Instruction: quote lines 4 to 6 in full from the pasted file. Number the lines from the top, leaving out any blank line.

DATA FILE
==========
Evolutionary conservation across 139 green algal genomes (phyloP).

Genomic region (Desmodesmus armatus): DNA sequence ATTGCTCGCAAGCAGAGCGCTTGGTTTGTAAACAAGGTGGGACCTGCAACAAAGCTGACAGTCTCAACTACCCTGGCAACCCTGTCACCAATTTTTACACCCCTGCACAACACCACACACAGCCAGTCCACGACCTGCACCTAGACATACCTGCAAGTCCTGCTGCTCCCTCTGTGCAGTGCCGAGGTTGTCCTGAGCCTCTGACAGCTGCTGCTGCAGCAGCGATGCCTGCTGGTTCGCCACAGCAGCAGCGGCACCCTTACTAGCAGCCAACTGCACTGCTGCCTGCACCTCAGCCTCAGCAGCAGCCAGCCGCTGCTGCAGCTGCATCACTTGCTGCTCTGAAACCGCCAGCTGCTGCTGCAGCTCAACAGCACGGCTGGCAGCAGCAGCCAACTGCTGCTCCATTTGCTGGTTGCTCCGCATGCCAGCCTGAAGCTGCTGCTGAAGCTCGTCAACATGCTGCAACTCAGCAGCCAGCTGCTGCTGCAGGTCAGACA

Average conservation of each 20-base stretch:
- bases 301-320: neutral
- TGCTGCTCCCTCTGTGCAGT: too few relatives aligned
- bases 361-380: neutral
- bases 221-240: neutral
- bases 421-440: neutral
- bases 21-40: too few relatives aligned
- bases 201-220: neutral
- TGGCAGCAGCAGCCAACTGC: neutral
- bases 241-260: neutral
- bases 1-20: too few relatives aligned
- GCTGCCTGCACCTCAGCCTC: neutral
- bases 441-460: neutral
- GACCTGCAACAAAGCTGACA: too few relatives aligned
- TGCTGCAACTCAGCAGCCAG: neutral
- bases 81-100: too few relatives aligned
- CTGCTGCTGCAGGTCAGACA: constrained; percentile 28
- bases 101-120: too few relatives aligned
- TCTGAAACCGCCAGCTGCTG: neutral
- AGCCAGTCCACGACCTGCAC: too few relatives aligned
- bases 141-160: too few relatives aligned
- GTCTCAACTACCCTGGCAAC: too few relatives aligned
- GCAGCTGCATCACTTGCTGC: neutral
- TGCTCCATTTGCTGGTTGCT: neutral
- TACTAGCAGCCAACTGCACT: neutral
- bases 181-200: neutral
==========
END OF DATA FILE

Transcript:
- bases 301-320: neutral
- TGCTGCTCCCTCTGTGCAGT: too few relatives aligned
- bases 361-380: neutral